One sentiment that I hear quite often these days from book industry folks is that "it's an exciting time to be in publishing." And I have to agree. It's an especially exciting time for me to be taking over as editor-in-chief of Book Business magazine, particularly with technology progressing so quickly that it seems to change the book publishing landscape on a weekly basis.
Nothing reinforces this sentiment more for me than attending industry events—and we've had a slew of them in the past few months. This spring, I attended several. I'm always captivated—and energized—by the exchange of ideas that can result when you gather together so many of the great, creative minds that make up our industry.
Don't get me wrong: It's not all "glass-half-full" optimism out there, and sometimes "an exciting time in publishing" is a polite euphemism for "it's keeping me up at night." There are a lot of well-known, serious challenges and issues that publishers are struggling to sort out while still striving to produce quality books and generate revenue.
One of the most prevalent topics in book publishing right now, of course, is e-books, and all the many issues that feed into that format (pricing, distribution, digital rights management, etc.). I have long been a proponent of e-books, but admittedly, I tend to take more of a consumer view than a business view. I have an e-reader that I love; therefore, I want as many books to be available as e-books as possible.
That's why Square One founder and Publisher Rudy Shur's Guest Column in the May/June issue of Book Business—my first as editor-in-chief—gave me plenty of food for thought. Shur, as head of an independent publishing house, takes the often-not-as-popular stance that jumping head-first into the e-book fray at this time is not the smartest strategy for his business. "… Right now, we need to keep our eye on producing titles for the 97 percent [of our business] that comprises the traditional markets," Shur wrote to his fellow indies. "When the time is right to make the move to e-books, we'll know it." If you haven't already read Shur's column in the magazine, I encourage you to read it at BookBusinessMag.com, as he lends a thought-provoking point-of-view to the "should we or shouldn't we" e-book debate.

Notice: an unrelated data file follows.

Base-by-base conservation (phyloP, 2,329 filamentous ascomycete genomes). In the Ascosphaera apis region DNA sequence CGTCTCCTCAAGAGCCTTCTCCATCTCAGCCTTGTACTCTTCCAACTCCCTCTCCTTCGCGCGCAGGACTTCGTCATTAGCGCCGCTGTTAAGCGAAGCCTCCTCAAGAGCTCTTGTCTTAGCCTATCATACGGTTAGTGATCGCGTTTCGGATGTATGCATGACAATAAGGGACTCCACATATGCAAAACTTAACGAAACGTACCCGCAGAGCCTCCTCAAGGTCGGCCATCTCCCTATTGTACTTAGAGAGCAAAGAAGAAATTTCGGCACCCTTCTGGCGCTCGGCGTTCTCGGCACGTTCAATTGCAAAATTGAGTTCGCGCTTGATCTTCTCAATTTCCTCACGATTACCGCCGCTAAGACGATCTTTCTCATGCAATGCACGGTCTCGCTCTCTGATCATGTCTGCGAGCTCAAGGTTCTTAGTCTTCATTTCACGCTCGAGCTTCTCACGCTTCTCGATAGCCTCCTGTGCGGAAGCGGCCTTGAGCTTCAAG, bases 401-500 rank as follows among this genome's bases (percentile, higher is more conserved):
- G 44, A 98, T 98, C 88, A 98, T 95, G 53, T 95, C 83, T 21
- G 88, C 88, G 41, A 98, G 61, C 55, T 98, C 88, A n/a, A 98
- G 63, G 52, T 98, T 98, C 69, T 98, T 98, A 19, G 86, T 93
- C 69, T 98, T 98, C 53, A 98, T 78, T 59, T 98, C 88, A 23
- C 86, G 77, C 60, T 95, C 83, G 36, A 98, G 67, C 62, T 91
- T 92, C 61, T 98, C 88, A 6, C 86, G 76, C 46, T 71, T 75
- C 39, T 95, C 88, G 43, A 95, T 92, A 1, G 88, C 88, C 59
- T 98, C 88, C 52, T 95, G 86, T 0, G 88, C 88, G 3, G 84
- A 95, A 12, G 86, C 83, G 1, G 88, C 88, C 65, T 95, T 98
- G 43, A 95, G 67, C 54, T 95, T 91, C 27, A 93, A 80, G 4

On the other side of that e-book debate is another independent publisher and the focus of this month's Corner Office interview: Todd Bottorff, president and publisher of Turner Publishing (page 15). "The strategic shifts that are happening in the industry related to e-books are one of the most exciting components of the business," he says in the interview. "E-books are an integral part of our program going forward."
At one of the industry events I attended this spring, the Independent Book Publishers Association's "Publishing University," Shur and Bottorff, along with a panel of other heads of independent publishers, participated in a CEO roundtable in which Shur's Book Business Guest Column was brought up for discussion. A lively debate ensued, as you can imagine when you bring together strong opinions on both sides of an issue. "Don't fear the digi-mageddon," offered fellow panelist David Borgenicht, president and publisher of Quirk Books. "Think of e-books as an opportunity."
I like Borgenicht's "glass-half-full" approach, an optimism that I do not believe is misguided. I also don't believe it negates Shur's point. E-books, as with other digital technologies, are opportunities for book publishers, and they should be approached as such—not with fear of the demise of our beloved print book, or with our heads planted firmly in the sand in hopes that they will simply pass over us. Maybe it's not the right time for your company to pursue e-books or other digital offerings, but these offerings at least need to be considered within your business' direct realm of possibility. Because if you're not considering them, I guarantee you that your competitors are, and are figuring out the best way to utilize and profit from them. Don't underestimate this industry of great minds; I've seen you in action.